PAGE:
12 found
Sort by:
Disambiguations:
Joe Lau [9]Joe Y. F. Lau [4]
See also:
Profile: Yen Fong Lau (University of Hong Kong)
  1. Joe Lau, Book Review Anthropology and Philosophy Vol III Issue 2, 1999. [REVIEW]
    Michael Tye’s book is a powerful defense of the controversial theory that the phenomenal properties of our conscious mental states are representational in character. The theory is introduced and defended through discussing ten philosophical problems about consciousness. The book is clearly written and arguments are illustrated with interesting thought-experiments and empirical findings. It is one of those delightful occasions where a book is of interest both to professional philosophers and students.
     
    My bibliography  
     
    Export citation  
  2. Joe Lau, Belief Reports and Interpreted-Logical Forms.
    One major obstacle in providing a compositional semantics for natural languages is that it is not clear how we should deal with propositional attitude contexts. In this paper I will discuss the Interpreted Logical Form proposal , focusing on the case of belief. This proposal has been developed in different ways by authors such as Harman (1972), Higginbotham (1986,1991), Segal (1989) and Larson and Ludlow (1993). On this approach, the that-clause of a belief report is treated as a singular term, (...)
     
    My bibliography  
     
    Export citation  
  3. Joe Lau, Some Critical Issues in Cognitive Science.
    Cognitive science aims to provide scientific explanations of various mental phenomena. Attempts to study the mind, however, go back thousands of years, and what is distinctive about cognitive science is not its aim but the use of computations and representations in psychological explanations. We shall discuss whether the computational approach comes under challenge from dynamics, and look at some of the main themes in recent developments in cognitive science. In the final part of this paper we shall look at two (...)
    No categories
    Direct download  
     
    My bibliography  
     
    Export citation  
  4. Joe Lau, Three Motivations for Narrow Content.
    In everyday life, we typically explain what people do by attributing mental states such as beliefs and desires. Such mental states belong to a class of mental states that are _intentional_, mental states that have content. Hoping that Johnny will win, and believing that Johnny will win are of course rather different mental states that can lead to very different behaviour. But they are similar in that they both have the same content : what is being hoped for and believed (...)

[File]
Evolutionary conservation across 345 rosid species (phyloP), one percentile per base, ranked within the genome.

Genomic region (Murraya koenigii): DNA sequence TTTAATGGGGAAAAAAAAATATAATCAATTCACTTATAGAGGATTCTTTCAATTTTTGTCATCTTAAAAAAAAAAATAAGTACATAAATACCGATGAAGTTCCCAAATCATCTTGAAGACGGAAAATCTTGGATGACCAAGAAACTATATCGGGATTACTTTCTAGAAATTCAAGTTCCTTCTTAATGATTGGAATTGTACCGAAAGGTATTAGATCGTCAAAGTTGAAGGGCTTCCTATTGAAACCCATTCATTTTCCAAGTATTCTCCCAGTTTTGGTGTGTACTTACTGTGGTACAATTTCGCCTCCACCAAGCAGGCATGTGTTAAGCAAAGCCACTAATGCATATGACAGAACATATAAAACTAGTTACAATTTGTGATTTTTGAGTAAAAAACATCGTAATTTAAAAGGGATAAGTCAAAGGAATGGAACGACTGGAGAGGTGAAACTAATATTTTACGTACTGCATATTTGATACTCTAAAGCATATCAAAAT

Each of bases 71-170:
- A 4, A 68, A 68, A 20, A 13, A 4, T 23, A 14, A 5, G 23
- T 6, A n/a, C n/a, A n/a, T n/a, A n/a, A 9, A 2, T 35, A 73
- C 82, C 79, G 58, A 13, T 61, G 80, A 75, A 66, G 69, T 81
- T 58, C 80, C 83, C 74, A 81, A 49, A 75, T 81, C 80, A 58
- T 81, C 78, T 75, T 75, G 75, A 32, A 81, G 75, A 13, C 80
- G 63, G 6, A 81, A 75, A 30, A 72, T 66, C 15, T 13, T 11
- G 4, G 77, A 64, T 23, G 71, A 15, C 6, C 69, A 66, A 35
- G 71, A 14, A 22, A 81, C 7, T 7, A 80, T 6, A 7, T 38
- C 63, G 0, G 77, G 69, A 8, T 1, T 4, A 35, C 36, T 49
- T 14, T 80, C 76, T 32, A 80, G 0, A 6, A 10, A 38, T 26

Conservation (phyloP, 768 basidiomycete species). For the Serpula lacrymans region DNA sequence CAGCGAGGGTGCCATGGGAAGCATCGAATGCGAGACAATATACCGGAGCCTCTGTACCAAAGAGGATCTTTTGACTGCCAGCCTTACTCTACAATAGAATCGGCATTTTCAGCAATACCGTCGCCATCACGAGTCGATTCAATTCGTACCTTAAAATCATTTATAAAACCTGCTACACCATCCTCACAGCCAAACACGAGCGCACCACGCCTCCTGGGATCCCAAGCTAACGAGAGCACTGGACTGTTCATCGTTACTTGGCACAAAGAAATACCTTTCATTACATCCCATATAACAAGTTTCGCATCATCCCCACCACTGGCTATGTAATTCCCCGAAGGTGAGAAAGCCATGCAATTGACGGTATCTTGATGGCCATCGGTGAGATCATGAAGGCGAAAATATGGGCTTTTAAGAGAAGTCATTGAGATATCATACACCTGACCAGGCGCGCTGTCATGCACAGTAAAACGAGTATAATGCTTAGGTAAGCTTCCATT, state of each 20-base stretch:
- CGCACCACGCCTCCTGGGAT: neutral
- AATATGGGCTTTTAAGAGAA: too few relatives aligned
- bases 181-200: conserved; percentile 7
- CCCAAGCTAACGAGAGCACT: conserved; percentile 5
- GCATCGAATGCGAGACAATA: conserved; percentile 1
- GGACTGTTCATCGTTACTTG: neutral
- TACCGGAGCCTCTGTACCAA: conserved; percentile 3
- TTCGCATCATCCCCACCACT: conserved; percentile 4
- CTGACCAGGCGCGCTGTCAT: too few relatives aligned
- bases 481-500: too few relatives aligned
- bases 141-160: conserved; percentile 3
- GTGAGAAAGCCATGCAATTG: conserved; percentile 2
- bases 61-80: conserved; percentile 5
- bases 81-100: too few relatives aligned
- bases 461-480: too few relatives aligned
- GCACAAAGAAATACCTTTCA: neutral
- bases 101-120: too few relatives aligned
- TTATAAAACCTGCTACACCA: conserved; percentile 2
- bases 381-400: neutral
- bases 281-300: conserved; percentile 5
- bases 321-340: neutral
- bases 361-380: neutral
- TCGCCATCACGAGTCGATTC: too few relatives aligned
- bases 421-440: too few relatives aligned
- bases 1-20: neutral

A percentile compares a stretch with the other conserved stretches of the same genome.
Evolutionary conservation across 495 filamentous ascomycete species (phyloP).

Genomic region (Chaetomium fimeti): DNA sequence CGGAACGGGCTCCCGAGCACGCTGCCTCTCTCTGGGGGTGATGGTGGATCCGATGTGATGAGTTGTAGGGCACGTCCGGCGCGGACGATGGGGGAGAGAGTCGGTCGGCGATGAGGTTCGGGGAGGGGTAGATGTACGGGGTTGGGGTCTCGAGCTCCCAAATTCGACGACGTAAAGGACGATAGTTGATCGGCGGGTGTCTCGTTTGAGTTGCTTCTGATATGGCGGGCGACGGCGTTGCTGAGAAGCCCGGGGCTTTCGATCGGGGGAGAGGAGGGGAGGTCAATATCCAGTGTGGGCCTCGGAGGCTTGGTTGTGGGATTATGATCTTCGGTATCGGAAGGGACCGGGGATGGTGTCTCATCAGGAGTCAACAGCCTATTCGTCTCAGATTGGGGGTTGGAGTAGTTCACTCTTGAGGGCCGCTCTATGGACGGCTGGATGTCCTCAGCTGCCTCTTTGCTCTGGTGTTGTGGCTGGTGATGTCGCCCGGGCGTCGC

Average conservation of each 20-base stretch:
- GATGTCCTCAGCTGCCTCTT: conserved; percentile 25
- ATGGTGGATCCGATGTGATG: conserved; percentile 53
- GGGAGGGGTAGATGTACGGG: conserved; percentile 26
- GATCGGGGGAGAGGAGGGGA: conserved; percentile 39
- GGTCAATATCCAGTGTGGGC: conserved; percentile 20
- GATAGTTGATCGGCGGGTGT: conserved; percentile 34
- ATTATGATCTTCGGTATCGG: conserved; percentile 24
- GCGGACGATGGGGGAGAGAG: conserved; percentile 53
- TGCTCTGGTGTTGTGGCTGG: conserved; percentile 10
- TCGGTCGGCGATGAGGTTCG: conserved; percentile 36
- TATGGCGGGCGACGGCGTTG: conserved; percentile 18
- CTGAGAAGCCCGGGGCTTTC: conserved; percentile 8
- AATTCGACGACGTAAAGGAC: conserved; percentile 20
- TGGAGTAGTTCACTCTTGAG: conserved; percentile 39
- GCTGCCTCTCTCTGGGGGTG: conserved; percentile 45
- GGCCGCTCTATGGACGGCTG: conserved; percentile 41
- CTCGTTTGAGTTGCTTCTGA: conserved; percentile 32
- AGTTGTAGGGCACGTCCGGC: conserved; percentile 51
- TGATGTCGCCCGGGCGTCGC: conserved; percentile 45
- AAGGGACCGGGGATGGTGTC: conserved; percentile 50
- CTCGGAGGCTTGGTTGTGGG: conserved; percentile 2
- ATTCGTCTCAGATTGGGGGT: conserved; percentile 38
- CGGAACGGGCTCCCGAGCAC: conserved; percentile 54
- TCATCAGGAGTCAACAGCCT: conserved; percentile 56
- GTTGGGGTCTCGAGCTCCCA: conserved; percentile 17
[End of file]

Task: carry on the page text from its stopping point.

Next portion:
My bibliography  
     
    Export citation  
  5. Joe Lau, The Nature of Emotions Comments on Martha Nussbaum's Upheavals of Thought: The Intelligence of Emotions.
    Nussbaum’s theory of the emotions draws heavily on the Stoic account. In her theory, emotions are a kind of value judgment or thought. This is in stark contrast to the well-known proposal from William James, who took emotions to be bodily feelings. There are various motivations for taking emotions as judgments. One main reason is that emotions are intentional mental states. They are always about something, directed at particular objects or state of affairs. For example, fear seems to involve the (...)
     
    My bibliography  
     
    Export citation  
  6. Joe Y. F. Lau (2011). Anti-Externalism. Australasian Journal of Philosophy 89 (1):174-177.
    No categories
    Direct download (5 more)  
     
    My bibliography  
     
    Export citation  
  7. Joe Y. F. Lau (2011). An Introduction to Critical Thinking and Creativity: Think More, Think Better. Wiley.
    "This book is about the basic principles that underlie critical thinking and creativity.
    Direct download  
     
    My bibliography  
     
    Export citation  
  8. Joe Lau, Externalism About Mental Content. Stanford Encyclopedia of Philosophy.
    Externalism with regard to mental content says that in order to have certain types of intentional mental states (e.g. beliefs), it is necessary to be related to the environment in the right way.
    Direct download (3 more)  
     
    My bibliography  
     
    Export citation  
  9. Joe Y. F. Lau (1999). A More Substantive Neuron Doctrine. Behavioral and Brain Sciences 22 (5):843-844.
    (1) It is not clear from Gold and Stoljar’s definition of biological neuroscience whether it includes computational and representational concepts. If so, then their evaluation of Kandel’s theory is problematic. If not, then a more direct refutation of the radical neuron doctrine is available. (2) Objections to the psychological sciences might derive not just from the conflation of the radical and the trivial neuron doctrine. There might also be the implicit belief that for many mental phenomena, adequate theories must invoke (...)
    Direct download (7 more)  
     
    My bibliography  
     
    Export citation  
  10. Joe Lau (1997). Logica Yearbook.
    Translate to English
    |
     
    My bibliography  
     
    Export citation  
  11. Joe Lau (1997). Possible Worlds Semantics for Belief Sentences. In Logica Yearbook.
    This paper is about possible worlds semantics for propositional attitude sentences. In particular I shall focus on belief reports in English such as "Lusina believes that tofu is nutritious." It is well-known that possible worlds semantics for such reports suffers from the so-called _problem of equivalence_ . In this paper I shall examine some attempts to deal with this problem and argue that they are unsatisfactory.
    Direct download  
     
    My bibliography  
     
    Export citation  
  12. Joe Lau (1995). Pietroski on Possible Worlds Semantics for Belief Sentences. Analysis 55 (4):295 - 298.
    No categories
    Direct download (5 more)  
     
    My bibliography  
     
    Export citation